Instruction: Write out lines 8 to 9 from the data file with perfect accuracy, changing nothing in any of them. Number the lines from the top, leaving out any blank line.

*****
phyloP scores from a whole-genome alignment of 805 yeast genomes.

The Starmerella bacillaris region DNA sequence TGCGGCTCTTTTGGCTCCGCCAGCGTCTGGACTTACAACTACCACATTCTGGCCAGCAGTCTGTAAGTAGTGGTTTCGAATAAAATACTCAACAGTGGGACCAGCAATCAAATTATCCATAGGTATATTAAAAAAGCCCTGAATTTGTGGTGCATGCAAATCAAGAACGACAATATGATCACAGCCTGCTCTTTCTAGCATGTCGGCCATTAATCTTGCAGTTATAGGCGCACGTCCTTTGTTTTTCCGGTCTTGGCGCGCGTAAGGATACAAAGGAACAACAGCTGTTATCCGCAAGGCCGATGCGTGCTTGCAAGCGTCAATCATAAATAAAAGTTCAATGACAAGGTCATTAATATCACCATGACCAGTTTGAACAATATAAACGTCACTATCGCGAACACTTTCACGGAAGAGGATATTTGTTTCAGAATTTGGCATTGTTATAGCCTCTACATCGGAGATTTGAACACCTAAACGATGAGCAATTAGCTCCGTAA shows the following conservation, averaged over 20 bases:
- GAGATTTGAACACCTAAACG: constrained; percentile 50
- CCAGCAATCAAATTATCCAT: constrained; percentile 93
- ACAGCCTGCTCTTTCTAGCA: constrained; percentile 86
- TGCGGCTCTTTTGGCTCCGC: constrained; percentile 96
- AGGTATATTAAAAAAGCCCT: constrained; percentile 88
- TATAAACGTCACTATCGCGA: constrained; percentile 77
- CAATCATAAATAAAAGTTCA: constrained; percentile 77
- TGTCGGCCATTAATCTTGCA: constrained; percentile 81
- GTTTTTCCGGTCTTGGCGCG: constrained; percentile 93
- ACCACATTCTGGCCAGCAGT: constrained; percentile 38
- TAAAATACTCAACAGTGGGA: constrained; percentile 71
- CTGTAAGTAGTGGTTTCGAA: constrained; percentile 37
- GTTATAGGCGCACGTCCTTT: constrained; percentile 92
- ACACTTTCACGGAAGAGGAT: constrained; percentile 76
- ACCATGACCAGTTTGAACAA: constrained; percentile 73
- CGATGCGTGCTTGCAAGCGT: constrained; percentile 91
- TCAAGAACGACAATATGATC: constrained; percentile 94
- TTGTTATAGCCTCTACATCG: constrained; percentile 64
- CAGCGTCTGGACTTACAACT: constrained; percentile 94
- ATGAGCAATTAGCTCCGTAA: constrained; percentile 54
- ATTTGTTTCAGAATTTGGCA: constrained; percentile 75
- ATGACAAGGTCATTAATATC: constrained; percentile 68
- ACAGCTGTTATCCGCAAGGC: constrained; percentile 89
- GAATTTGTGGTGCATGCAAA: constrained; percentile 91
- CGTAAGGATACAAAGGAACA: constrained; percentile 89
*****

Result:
- TATAAACGTCACTATCGCGA: constrained; percentile 77
- CAATCATAAATAAAAGTTCA: constrained; percentile 77